Research on slavery and trafficking aims to understand, build awareness and protect victims
This Slavery and Human Trafficking Prevention Month, we highlight research at the University of Leeds that explores the causes and solutions to modern-day slavery and contributes towards ending it.
Modern slavery and human trafficking are global problems in which people are exploited for labour, services or their bodies.
According to the organisation Hope for Justice, “the number of people who are in human trafficking or living in modern-day slavery is estimated at 49.6 million”.
There are many reasons why victims cannot escape exploitation, from threats and violence to coercion and manipulation.
The role of faith-based organisations in anti-trafficking
Their most recent paper ‘Faith, bordering and modern slavery: a UK case study’ examines the landscape of human trafficking in the UK.
It shows that though faith actors and organisations offer a significant proportion of the support available to victims of modern slavery and human trafficking, there are structural limits to the help they can provide.
This is because of government legislation and policing around bordering and migration, which enforces a culture of disbelief and punishment when migrants make protection claims against modern slavery.
Asylum seekers and refugees’ experiences of forced labour
Professor Waite previously undertook a project called “Precarious lives: Asylum seekers and refugees' experiences of forced labour” with Dr Stuart Hodkinson.
They studied the experiences of forced labour among asylum seekers and refugees in England.
The research further highlights the contention between the UK government’s migration policies and its modern slavery initiatives.
The ‘hostile environment’ endangers migrants, making them more vulnerable to modern slavery and human trafficking.
Undocumented migrants may feel pressured to carry out deregulated work to survive as they are denied permission to work legally.
In addition, their precarious position can be used against them by abusers and could make getting help dangerous.
Modern slavery in the fashion and textile industry
As well as modern slavery in the UK, researchers at the University have explored the impacts of UK businesses on modern slavery across the world.
The project ‘Pulling a Thread: Unravelling the Trail of Modern Slavery in the Fashion and Textile Industry’ explored UK fashion companies’ relationships to suppliers in India and Vietnam.
In the fashion and textile industries, many companies contract others to create textiles and clothing.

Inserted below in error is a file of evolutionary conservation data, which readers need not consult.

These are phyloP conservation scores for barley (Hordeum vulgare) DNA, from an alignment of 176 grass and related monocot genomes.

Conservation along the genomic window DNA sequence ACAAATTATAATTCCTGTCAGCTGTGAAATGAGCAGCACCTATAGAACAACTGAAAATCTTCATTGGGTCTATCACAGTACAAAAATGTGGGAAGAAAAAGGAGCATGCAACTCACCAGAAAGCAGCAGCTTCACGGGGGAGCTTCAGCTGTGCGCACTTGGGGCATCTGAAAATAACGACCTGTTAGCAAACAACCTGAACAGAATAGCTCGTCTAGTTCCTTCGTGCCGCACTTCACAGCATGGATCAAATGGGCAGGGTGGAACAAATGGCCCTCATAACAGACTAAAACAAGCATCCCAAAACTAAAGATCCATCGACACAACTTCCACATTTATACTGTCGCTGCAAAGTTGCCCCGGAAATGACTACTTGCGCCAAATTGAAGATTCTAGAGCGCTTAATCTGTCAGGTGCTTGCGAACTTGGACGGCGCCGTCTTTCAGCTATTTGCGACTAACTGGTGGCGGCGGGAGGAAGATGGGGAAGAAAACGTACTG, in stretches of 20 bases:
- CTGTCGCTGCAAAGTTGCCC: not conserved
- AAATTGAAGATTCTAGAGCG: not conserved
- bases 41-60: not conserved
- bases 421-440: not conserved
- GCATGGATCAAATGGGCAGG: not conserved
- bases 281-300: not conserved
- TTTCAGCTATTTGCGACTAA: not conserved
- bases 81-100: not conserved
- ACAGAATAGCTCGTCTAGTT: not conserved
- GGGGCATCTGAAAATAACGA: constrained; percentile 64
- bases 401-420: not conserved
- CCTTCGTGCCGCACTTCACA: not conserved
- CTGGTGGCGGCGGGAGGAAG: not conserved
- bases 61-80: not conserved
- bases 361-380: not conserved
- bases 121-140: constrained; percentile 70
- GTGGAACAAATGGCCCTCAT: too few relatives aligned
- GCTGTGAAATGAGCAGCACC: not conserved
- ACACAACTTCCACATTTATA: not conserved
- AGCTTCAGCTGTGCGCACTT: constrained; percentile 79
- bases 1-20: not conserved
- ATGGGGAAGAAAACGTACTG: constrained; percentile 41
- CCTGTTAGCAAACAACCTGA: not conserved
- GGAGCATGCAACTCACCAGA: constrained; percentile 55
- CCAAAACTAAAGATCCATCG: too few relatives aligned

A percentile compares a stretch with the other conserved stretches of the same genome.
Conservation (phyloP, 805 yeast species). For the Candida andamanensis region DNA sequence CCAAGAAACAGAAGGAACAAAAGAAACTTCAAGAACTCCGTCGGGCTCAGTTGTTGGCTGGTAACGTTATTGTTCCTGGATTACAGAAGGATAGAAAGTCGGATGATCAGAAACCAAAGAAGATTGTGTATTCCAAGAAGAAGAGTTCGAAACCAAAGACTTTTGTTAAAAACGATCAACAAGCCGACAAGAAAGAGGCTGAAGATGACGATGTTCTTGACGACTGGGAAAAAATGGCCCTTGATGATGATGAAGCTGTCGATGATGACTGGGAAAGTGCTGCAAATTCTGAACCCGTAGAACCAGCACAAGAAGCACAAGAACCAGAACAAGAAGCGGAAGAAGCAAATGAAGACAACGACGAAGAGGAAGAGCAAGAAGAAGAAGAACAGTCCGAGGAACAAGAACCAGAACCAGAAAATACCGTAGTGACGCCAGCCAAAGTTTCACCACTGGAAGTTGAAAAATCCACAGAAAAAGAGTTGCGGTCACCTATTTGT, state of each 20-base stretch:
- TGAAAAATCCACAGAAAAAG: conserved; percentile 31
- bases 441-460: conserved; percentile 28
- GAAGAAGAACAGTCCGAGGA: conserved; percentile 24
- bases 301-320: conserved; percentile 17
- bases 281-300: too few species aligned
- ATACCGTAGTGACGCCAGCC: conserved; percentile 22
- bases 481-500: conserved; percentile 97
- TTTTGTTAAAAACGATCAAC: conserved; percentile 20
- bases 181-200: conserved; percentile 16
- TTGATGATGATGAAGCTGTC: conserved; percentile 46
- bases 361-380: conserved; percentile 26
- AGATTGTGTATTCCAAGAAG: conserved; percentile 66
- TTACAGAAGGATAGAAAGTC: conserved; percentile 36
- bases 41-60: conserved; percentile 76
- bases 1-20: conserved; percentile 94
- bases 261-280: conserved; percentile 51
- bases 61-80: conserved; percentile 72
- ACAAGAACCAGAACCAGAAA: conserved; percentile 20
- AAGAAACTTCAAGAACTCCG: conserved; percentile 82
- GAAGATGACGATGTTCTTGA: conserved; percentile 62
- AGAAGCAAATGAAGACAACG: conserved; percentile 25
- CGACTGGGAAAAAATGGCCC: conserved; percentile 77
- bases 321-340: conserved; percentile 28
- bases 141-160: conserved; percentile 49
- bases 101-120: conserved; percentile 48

As their supply chains can be long, public companies typically struggle to gain oversight of all those involved in the production of their products.
This limits their ability to see and maintain the safety and security of the people completing the work.
These weaknesses allow exploitation and modern slavery in the industry to continue.
The research project, by Professor Hinrich Voss, Professor Divya Singhal (Goa Institute of Management), Professor Louise Waite, Dr Mark Sumner and Dr Matthew Davis, explored how businesses and their suppliers and (sub)contractors can reduce the risk of modern slavery for workers in supply chains.
They found that UK businesses above the Modern Slavery Act threshold (£36m) had little incentive to comply with the Act. The study showed that the Act was not effective in changing overseas practices.
In their published paper, titled ‘International supply chains: compliance and engagement with the Modern Slavery Act’, the researchers argued that the Act needs to be more specific about what a supply chain is, what reporting standards are necessary and how the Act will be enforced.
They submitted written evidence to the House of Commons Home Affairs Committee Enquiry on the Modern Slavery Act in September 2018. Then, they submitted their research to the Environmental Audit Committee (EAC) in 2019.
Hidden stories from fashion supply chains
A continuation of this project challenges people to consider the unintended consequences of their consumption and to consider workers’ perspectives of modern slavery.
The project, titled ‘Cotton’s Hidden Voices: Stories from the makers of your clothes,’ is a collaborative project between the University of Leeds and the Goa Institute of Management. It’s funded by the Arts and Humanities Research Council.
It seeks to demystify the relationship between consumers of fashion and the 400 million workers in the fashion industry’s global supply chains.
To centre workers’ voices in the conversation about sustainable fashion, they have interviewed people working in fashion supply chains in India about their livelihoods.
The videos are also available on the project website.